California blaze grows to 140,000-plus acres

Residents stand on their roof Tuesday as a wildfire burns near their home in Glendale, California.
A Southern California wildfire has grown to 140,150 acres as firefighters stay focused Wednesday on foothill areas north of Los Angeles, a U.S. Forest Service official said.

The Station Fire remains 22 percent contained, and no further structures have burned, Mike Dietrich, the Forest Service’s incident commander, said at a news conference early Wednesday. Since the wildfire began a week ago, 62 houses and three commercial buildings have burned. The state of California has spent $21 million so far fighting the fire, which has spread into the San Gabriel Wilderness Area of the Angeles National Forest. Cooler, more humid air helped firefighters set controlled backfires Tuesday on the slopes just above foothill communities, robbing the wildfire of fuel that threaten thousands of homes. A fierce fight was waged Tuesday to save a key communications complex and historic observatory atop Mount Wilson. The collection of towers is vital for government communications and nearly 50 radio and TV stations. Fire retardant dropped from the air and firefighters clearing brush helped protect Mount Wilson, at least temporarily. Thousands of evacuees were allowed to return home Tuesday evening, because of growing confidence among fire officials. The spread of the fire was expected to slow overnight because of cooler temperatures and higher humidity. Watch as some homeowners say they’re not ready to leave »

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However, as of late Tuesday, mandatory evacuation orders remained in place for 2,000 homes in the communities of La Canada, La Crescenta and Acton. A thick blanket of clouds rolled over the Los Angeles area early Tuesday, lowering the temperature and raising humidity, a combination that slowed the flames’ spread. See photos of the wildfire » Firefighters are “fighting for every foot” of land, Dietrich said Tuesday. Firefighters took advantage of Tuesday’s weather to set backfires near homes on the hillsides above Glendale and other foothill towns. Watch how residents are trying to save homes » It is unclear what caused the fire, which charred an area that had not seen a major fire in more than 60 years. Two firefighters, overtaken by fast-moving flames, lost their lives in a crash Sunday. Gov. Arnold Schwarzenegger declared a state of emergency Friday as a result of the Station Fire. He also proclaimed a state of emergency on Tuesday in San Bernardino County, east of Los Angeles, where the Oak Glen Fire had scorched more than 1,000 acres. That fire was about 60 percent contained, fire officials said Tuesday. The Pendleton Fire, also in San Bernardino, had burned nearly 900 acres by late Tuesday and was threatening 400 residences, according to fire officials. The blaze was 60 percent contained. Schwarzenegger had declared states of emergency in Placer, Monterey and Mariposa counties because of fires. Watch governor urge residents to leave homes »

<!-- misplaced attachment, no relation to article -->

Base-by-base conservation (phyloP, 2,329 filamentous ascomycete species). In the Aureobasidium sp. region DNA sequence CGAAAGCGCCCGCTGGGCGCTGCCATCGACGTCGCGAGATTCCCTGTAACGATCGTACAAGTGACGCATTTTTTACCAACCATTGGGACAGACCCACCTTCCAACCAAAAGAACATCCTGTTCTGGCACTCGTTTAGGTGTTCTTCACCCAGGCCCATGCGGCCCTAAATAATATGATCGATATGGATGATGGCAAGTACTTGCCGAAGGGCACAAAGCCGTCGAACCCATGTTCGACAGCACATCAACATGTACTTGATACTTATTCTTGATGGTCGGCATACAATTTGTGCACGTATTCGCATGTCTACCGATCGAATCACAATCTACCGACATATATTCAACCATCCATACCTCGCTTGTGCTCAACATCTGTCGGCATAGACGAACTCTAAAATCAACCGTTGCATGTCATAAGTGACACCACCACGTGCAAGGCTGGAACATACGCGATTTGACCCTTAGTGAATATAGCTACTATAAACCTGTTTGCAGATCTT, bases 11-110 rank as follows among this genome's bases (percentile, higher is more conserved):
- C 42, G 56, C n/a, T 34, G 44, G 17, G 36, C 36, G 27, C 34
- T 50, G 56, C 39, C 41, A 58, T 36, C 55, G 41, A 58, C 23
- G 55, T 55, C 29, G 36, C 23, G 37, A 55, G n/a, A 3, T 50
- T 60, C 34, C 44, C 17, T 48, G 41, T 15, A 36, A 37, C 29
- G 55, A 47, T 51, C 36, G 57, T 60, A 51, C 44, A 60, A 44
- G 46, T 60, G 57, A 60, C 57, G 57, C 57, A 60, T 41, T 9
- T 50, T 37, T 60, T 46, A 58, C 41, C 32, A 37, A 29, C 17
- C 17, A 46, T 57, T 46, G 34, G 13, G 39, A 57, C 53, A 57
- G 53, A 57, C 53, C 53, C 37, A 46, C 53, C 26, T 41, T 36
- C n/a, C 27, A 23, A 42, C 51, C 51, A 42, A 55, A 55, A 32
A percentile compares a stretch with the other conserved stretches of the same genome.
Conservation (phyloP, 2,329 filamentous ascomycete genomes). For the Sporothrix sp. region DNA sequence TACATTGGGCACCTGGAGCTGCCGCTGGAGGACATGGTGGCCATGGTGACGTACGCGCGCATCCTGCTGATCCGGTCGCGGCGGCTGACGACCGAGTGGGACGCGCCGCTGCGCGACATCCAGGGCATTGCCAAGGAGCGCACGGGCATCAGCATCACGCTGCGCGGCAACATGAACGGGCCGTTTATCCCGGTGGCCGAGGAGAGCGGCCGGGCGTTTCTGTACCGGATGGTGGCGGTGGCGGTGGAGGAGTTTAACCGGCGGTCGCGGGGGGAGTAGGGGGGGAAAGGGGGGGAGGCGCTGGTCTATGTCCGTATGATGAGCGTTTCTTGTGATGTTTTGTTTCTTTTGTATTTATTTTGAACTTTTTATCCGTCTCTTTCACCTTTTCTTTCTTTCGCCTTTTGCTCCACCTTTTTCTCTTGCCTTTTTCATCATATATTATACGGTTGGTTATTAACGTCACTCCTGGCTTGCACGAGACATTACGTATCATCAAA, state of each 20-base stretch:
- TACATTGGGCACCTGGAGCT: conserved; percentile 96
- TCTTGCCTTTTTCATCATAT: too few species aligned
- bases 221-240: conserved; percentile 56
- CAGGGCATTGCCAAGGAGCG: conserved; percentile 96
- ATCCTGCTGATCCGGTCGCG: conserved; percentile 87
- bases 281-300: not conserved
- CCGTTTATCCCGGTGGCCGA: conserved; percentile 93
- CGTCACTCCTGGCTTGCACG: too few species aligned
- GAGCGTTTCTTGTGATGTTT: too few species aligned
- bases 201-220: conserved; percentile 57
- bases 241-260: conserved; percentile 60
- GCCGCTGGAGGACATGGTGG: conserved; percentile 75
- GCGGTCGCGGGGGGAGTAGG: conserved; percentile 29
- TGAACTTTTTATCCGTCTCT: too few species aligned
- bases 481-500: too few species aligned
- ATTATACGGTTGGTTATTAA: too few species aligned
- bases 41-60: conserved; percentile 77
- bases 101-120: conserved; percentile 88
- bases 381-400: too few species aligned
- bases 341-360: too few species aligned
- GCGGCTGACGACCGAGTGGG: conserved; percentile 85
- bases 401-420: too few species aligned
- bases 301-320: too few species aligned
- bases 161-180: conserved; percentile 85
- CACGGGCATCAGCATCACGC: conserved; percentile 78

For the first time in California, firefighters on Monday used an Evergreen 747 Supertanker, which dropped 19,000 gallons of retardant on the fires. “We have some new tools in the toolbox,” California State Fire Chief Del Walters said Tuesday.